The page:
1. Black Riders crossing the Ford of Bruinen in pursuit of Frodo? Solution: reveal a High Elf in his wrath while releasing a magic flood which is magically enhanced with cosmetic effects.
2. Yes, the fire on Caradhras.
3. Gandalf putting a shutting spell on the door in Moria, then magically breaking the Bridge.
4. Galadriel and her Mirror, giving understanding to the hobbits to strengthen them on their journey.
5. Gandalf's shaft of white light to drive off the Nazgul at Minas Tirith.

I'm not going to make an exhaustive list of counter-examples since those should suffice. None of this magic backfires and creates more problems, as Sanderson says it will. There are arguments in his favor, such as how creating the Rings of Power caused problems. But I find it odd for him to make such a statement. I must be in fact-checking mood, or maybe it's because the Inquisition was mentioned. Smile

Fact-checking aside, I certainly agree with him that since we as reader-hobbits don't know all the rules, we feel like we're in a great big magical world where the magic is just lurking over the horizon, so it doesn't have to happen for us to feel like it's there.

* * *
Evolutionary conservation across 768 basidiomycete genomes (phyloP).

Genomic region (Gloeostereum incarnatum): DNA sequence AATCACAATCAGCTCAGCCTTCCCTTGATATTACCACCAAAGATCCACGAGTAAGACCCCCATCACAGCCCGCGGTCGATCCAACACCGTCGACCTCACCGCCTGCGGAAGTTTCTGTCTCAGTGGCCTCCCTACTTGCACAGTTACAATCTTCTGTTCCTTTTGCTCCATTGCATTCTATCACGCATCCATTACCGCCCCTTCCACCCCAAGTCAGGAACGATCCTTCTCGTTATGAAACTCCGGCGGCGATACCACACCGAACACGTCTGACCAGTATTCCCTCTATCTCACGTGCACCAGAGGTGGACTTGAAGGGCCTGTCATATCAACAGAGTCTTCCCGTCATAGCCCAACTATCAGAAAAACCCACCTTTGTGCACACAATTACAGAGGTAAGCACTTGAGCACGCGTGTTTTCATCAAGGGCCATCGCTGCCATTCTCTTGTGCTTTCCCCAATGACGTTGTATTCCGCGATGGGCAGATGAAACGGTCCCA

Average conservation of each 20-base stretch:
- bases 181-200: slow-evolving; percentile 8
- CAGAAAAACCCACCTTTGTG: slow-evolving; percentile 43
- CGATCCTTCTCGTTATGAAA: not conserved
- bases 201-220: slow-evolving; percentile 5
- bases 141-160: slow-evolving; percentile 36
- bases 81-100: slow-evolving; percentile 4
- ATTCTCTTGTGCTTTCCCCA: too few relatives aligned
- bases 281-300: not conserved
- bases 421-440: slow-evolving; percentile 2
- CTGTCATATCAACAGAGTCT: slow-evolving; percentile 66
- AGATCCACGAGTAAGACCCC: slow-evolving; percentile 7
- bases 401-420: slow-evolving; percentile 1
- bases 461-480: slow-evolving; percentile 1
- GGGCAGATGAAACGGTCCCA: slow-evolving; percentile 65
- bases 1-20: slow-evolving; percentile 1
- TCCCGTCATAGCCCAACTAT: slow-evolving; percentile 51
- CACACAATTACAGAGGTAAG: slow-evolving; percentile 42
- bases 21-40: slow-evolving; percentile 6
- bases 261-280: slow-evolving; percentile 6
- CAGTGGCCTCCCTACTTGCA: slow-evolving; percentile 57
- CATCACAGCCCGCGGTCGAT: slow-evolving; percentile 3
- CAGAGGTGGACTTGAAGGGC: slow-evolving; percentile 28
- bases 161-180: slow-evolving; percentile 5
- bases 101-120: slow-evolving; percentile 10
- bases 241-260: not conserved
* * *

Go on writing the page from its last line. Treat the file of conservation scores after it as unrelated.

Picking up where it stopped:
noWizardme
Valinor


Dec 27 2018, 6:19pm

Post #11 of 18 (1084 views)
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These are good objections... [In reply to] Can't Post

...and so probably Sanderson’s comments do need some caveats (or something).

I notice that sometimes magic solves a problem, but not The Problem: Gandalf’s magical fire stops the Fellowship freezing in the snow, but it doesn’t enable them to finish their journey across the pass. Or burying the Beater Of The Drums only gives the Fellowship a short respite before the Balrog.